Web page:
As far as I can tell, this has already been implemented but they are tweaking the hosting characteristics parameters. For example, they may try to migrate to the player that is most centralized of all the players in the lobby.
In any case, from what I have seen the reduction of lag has been very good. In all previous COD titles, there was no telling if I'd be running with 2 bars or 4. After the latest update probably 80% or more of my games are running 4 bars. I have yet to see a single match where there was a player with less than 3 bars.
It is in the matches where I have 3 bars that I still experience lag - but it is very hard to notice it (with my eyes, anyway). However, there is a pattern of my performance being worse in 3 bar matches than when in 4 bar matches. The difference is so minute, however, that I cannot say with certainty that it is lag that causes the weaker performance.
In any case, what I've started doing is backing out of the lobby if I have two matches with only 3 bars in a row. Sometimes this works in getting me into a 4 bar lobby.
Usually, though, it does not.
What I've discovered is that at that point if I totally log off of the Xbox Live and log back on, usually after that I have 4 bar matches every time.
In 4 bar matches I cannot see ANY symptoms of lag whatsoever.
I did have one match where there was only two players with 3 bars and one of those two had two peculiar characteristics. First, he ended up being the second highest scoring player in the match while the top scorer was on his team. Second, during the match, his character would "skip" on the screen. He did not have free-flowing movement. The "skip" or gap in where he appeared on the screen was so fast at first I thought I had imagined it. But by mid-match there was no doubt this phenomenon was occuring.
After being killed once by this guy I watched the kill cam, but did not notice anything unusual.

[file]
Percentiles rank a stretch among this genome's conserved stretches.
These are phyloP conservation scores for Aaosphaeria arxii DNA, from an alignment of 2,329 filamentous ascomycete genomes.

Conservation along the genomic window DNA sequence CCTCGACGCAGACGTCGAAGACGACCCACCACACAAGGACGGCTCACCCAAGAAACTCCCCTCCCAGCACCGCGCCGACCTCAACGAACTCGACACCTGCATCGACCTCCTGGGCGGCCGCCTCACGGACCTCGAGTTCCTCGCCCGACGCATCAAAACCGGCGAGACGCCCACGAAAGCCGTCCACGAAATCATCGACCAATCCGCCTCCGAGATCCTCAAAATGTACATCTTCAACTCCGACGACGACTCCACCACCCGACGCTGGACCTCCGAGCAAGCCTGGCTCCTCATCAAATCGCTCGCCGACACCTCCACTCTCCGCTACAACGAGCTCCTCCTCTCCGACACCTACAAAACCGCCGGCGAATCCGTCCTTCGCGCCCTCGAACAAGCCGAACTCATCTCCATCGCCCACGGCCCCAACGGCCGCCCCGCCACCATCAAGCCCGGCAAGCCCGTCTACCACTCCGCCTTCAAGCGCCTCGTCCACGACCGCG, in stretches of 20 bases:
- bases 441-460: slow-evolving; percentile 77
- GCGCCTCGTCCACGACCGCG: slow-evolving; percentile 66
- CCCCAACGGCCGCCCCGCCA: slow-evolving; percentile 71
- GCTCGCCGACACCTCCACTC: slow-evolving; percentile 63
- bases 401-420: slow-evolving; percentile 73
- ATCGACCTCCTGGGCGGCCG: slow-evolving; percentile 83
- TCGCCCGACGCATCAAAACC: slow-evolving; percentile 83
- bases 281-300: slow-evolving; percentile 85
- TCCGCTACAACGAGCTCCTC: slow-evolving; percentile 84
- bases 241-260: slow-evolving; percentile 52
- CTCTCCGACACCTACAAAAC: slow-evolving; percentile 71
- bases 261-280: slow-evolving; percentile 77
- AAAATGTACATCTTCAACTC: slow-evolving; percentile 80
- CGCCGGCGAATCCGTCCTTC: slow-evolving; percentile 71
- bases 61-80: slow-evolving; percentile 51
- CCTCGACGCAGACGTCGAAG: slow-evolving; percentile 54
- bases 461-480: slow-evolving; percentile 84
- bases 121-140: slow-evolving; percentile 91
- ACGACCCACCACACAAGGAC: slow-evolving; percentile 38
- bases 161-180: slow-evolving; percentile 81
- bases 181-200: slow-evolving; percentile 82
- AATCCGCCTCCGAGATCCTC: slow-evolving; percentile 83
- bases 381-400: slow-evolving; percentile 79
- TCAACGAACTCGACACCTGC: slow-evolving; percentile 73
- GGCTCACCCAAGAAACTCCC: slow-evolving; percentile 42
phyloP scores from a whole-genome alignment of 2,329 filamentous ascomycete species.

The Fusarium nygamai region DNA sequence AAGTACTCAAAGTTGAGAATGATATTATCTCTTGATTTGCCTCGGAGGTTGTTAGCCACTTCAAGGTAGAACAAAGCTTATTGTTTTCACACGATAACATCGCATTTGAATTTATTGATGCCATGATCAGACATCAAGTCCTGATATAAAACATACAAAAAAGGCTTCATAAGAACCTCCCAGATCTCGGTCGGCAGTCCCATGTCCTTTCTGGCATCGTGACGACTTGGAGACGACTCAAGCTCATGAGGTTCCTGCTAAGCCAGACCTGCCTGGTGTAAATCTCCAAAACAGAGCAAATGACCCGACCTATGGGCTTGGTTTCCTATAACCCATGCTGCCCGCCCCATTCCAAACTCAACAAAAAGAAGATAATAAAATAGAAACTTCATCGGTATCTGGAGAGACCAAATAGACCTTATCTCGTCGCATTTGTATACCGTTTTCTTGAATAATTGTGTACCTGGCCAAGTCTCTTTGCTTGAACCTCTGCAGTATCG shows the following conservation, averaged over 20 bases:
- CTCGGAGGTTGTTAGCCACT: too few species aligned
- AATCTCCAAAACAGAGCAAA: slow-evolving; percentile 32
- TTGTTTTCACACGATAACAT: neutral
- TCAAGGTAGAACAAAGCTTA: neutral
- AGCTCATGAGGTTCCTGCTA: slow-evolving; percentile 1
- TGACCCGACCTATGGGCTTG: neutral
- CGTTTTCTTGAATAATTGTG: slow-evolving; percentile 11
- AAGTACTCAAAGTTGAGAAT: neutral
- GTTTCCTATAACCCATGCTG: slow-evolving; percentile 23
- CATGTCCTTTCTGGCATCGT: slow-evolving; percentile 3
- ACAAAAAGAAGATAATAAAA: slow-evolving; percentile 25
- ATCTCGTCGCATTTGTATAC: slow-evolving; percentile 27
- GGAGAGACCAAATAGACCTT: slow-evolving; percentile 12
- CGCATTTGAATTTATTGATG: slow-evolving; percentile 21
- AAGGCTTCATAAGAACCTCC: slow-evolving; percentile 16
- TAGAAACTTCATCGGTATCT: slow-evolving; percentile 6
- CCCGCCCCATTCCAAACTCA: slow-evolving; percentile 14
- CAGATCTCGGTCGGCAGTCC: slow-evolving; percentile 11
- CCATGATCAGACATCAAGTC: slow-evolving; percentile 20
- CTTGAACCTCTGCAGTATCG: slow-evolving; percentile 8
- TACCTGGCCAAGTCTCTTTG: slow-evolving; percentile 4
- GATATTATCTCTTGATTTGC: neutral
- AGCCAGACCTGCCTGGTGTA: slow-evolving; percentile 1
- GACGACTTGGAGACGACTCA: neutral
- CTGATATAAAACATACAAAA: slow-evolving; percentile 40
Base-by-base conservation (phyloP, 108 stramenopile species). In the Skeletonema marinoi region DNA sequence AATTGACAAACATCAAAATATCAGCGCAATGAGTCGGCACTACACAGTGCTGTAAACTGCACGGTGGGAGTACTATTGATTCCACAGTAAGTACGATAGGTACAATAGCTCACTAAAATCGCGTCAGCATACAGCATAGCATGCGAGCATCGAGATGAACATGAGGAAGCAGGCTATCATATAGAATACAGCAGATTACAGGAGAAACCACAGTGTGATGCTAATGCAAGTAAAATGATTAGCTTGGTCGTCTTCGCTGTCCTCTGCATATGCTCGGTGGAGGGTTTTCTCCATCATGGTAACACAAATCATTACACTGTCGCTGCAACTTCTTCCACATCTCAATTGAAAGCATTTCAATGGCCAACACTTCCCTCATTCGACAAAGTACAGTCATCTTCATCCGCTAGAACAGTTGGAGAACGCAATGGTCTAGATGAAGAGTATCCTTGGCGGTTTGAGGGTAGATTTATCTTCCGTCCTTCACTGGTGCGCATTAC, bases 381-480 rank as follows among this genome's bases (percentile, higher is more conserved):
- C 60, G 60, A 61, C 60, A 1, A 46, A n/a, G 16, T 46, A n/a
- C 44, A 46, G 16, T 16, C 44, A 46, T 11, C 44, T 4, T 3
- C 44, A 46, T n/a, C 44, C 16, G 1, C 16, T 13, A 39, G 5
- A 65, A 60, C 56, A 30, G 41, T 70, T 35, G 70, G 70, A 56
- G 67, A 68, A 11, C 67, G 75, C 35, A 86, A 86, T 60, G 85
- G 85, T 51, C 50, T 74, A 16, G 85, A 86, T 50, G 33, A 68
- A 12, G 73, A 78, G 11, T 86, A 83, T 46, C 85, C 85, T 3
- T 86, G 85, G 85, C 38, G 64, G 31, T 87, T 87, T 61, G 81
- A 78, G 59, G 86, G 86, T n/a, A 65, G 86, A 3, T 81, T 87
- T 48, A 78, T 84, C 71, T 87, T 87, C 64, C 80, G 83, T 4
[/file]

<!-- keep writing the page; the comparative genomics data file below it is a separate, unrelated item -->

I decided to hang around for a second match to see if what I suspected was taking place was actually taking place. However, the guy backed out of the lobby.
Now. To the casual observer what I saw in that match is "typical" of bad IW or 3A programming.
I won't report such a player because I have to have overwhelming evidence that such a player was cheating. One match does not qualify as overwhelming evidence.
But there is not a doubt in my mind this guy was using a lag switch.
Yes, it is still possible to use such devices to cheat with. For starters, he does not have to be the host to use a lag switch, contrary to popular belief. Second, the trick these guys use to fool the system is that they do not lag for as long as the amatuers used to do it back in MW1 and WaW days. The lag literally is 5 to 10 ms. Just long enough to be missed by a bullet or two ... just long enough for you to shoot someone 4 times with a MK14 and only land 2 of the needed 3 at-range shots.
I am NOT saying that there is still wide use of lag switches because there definitely is not wide use of them. The reason is that it is really hard for these guys to use them in a way that the game does not detect. But they are still out there. One of the biggest clues I've seen is that they pop into a lobby for a match then back out afterwards. They do this so that it minimizes the amount of time they are scrutinized by other players.
The bottom line is this:
You are NEVER going to get rid of lag 100%.
I've been through hell and back with my internet connection, routers, the console settings and more. After all of that, I still cannot get a 4 bar connection with every game I throw in my console. Sometimes I get 4 bars, sometimes I don't. It never depends upon the game. It is always random.
If, after restarting my console, I still cannot get 4 bars with a particular game, I either adjust for it in my game-play or stick in a different game and come back to this one at a later time.
I know that does not resolve the issue. But hopefully it helps shed some light on it.
For the absolute best explanations on this issue, do a search either here in Black Ops or over at MW3 for the username -
That guy has done some serious, serious research on the issue.